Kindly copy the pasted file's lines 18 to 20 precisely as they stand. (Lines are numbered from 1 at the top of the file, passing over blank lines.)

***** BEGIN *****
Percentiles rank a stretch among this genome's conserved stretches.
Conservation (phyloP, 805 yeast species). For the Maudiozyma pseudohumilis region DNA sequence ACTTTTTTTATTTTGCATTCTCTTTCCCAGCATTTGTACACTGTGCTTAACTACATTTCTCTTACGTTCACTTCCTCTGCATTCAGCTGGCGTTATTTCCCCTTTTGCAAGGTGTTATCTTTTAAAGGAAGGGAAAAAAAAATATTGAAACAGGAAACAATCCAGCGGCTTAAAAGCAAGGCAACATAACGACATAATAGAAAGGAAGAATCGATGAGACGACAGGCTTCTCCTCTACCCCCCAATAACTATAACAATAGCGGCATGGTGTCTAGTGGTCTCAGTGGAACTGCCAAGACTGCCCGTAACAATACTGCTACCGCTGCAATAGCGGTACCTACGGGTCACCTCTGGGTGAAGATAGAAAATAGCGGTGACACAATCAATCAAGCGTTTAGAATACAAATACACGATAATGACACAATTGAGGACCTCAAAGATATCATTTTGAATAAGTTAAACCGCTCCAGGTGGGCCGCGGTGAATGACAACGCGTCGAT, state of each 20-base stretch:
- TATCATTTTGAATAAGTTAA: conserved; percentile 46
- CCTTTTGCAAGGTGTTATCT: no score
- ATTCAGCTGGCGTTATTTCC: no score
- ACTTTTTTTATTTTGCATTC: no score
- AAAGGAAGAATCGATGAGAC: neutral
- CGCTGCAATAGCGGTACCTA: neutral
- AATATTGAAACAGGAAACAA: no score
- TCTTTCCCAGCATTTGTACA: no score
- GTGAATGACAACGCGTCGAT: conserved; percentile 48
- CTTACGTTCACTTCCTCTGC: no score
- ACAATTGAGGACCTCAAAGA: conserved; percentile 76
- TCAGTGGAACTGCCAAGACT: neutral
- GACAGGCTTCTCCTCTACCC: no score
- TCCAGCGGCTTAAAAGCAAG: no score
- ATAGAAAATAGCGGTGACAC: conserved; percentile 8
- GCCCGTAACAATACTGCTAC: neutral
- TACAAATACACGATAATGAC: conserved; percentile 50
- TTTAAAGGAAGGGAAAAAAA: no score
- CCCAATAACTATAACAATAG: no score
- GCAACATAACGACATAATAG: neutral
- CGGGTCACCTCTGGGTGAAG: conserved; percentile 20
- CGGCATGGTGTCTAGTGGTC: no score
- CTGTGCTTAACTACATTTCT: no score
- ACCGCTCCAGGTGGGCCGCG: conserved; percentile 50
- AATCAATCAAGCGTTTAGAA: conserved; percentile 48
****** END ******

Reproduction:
- GCCCGTAACAATACTGCTAC: neutral
- TACAAATACACGATAATGAC: conserved; percentile 50
- TTTAAAGGAAGGGAAAAAAA: no score